By Trevor Stone, DOC Volunteering Coordinator and Helen Tickner, General Manager at Pukaha Mt Bruce
As part of National Volunteer Week we're acknowledging the great contribution volunteers make to conservation:
Naku to rourou nau te rourou ka ora ai te tangata
With your contribution and my contribution the people will live
At the Pukaha Mount Bruce Wildlife Centre, volunteers of all ages are essential to the day-to-day running and the overall success of the centre.
Gay is one of five volunteers from the Landsowne Retirement Village, and enjoys lending a hand at the centre whenever she can.
As a volunteer host, she meets and greets visitors to the wildlife centre, informs visitors about the tours, and answers their questions.
Pukaha Mount Bruce volunteers team from Lansdowne Retirement Village. Left to right: Margaret, Alec, Marion, Gay and Ruth.
A highlight of volunteering at Pukaha for Gay is to see the delight on children’s faces at discovering New Zealand’s special fauna. Photo by Mike Heydon.
Gay is a real people person and loves the interaction she experiences with people from all over the world – she's once met a Samurai Warrior through her volunteering!
She has a real sense of pride in the volunteer work that she does. "It's great showing off all our birds that only exist in New Zealand, it gives you a patriotic feeling," she says.
Another highlight is seeing the enjoyment of the children that visit the centre: "to watch the look on their faces as a new kiwi hatches or their delight in watching the eels being fed warms your heart."
From walking in the bush and watching the clear water in the brooks and streams that interlace the walkways, Gay enjoys the serenity she experiences.
"When I go home after a few hours of the peace and beauty which is so abundant at Pukaha I truly feel that I have had a week's holiday."
George is one of Pukaha's youngest volunteers. He's a local lad spending a 'gap year' volunteering. Every Friday George can be found cutting up and bagging the meat that is used in the predator traps.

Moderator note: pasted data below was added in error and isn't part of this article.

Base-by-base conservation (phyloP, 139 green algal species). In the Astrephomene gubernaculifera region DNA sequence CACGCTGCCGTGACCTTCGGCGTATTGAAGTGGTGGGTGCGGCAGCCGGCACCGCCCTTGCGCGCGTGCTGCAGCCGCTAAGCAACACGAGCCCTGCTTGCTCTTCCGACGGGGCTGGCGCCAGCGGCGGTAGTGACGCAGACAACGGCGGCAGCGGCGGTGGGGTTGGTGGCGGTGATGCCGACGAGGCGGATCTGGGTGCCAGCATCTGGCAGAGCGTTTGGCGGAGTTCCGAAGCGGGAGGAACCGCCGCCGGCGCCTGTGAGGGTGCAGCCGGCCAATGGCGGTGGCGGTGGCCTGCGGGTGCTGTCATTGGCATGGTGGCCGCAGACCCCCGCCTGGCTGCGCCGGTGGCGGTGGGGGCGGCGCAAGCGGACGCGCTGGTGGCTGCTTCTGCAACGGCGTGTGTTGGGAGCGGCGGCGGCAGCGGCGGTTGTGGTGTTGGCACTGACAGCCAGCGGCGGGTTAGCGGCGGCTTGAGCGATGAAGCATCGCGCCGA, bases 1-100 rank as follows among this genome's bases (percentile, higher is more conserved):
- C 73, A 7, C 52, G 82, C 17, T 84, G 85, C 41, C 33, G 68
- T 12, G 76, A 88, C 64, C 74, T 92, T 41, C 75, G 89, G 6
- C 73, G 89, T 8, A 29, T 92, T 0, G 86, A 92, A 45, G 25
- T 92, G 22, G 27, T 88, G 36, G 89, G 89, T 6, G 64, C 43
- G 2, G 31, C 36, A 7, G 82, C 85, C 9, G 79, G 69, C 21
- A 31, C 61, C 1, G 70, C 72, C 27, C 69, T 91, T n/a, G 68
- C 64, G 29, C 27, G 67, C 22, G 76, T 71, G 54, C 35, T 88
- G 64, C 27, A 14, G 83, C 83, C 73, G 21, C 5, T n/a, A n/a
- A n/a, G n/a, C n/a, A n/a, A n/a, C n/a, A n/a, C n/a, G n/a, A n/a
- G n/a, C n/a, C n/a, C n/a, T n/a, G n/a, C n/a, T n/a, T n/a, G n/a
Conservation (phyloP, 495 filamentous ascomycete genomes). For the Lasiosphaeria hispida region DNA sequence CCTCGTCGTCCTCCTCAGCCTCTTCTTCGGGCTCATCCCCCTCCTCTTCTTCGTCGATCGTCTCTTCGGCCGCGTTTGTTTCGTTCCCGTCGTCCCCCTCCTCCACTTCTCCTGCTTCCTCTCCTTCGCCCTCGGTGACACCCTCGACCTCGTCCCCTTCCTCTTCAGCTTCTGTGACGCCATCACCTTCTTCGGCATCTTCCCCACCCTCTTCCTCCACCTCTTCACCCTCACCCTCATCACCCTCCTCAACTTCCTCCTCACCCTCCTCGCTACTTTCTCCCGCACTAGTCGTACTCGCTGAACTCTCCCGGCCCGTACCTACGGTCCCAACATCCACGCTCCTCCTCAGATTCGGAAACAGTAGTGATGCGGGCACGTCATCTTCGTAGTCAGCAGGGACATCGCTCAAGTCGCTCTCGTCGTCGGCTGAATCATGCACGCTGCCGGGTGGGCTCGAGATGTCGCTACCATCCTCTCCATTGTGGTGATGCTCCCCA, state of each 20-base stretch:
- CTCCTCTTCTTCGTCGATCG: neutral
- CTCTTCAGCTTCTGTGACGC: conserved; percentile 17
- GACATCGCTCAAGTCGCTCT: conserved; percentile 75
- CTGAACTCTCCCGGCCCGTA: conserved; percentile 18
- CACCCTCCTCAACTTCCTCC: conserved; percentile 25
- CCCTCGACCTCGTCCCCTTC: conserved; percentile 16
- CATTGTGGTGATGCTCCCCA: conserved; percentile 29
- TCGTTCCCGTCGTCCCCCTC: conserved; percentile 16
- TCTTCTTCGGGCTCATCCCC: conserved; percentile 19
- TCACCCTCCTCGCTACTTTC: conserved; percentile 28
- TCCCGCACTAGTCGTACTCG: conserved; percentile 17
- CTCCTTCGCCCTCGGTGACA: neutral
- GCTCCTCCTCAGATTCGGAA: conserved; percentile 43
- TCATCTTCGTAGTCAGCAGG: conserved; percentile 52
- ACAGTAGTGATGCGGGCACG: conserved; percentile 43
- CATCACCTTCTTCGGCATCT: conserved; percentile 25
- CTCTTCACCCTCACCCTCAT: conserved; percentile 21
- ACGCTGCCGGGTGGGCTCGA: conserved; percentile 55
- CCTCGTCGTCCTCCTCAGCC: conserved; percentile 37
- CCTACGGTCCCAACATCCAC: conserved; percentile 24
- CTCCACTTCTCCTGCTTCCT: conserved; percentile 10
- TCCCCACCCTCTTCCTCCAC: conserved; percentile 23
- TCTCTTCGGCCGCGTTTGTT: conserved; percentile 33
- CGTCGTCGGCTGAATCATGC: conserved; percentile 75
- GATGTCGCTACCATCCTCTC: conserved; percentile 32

George chopping bait for the trappers at Pukaha Mount Bruce
It's a messy job which George does without complaint. Having the meat bagged and ready makes sure the other restoration volunteers can get their jobs done efficiently. George is a key part of the smooth running of the programme.
Manukura the white kiwi at Pukaha Mount Bruce. Manukura is considered taonga (a blessing) by local iwi, Rangitane o Wairarapa and her name means ‘of chiefly status.’ Photo by Mike Heydon.
Volunteering at Pukaha Mount Bruce has been an interesting and enlightening experience for George. A highlight has been seeing the kiwi chicks in their enclosure:
"I had never been that close to kiwi before and seeing the white kiwi was awesome."
However his favourite Pukaha species is the Tuatara. "They can live for a long period of time and spend a lot of time sitting around. But can also be very energetic and quick on their feet," he says.
George has had a great insight into how much work is involved behind the scenes.
"It's cool to help out behind the scenes and know you are contributing and helping to protect NZ's wildlife."
Thank you Gay, George and all the Pukaha Mount Bruce conservation volunteers for your awesome contribution!
Pukaha is a magical and rewarding place to be involved with. To find out how you can join in, check out the volunteer programme on the Pukaha Mount Bruce website.
The tuatara is George’s favourite animal at Pukaha Mount Bruce. Photo by Mike Heydon.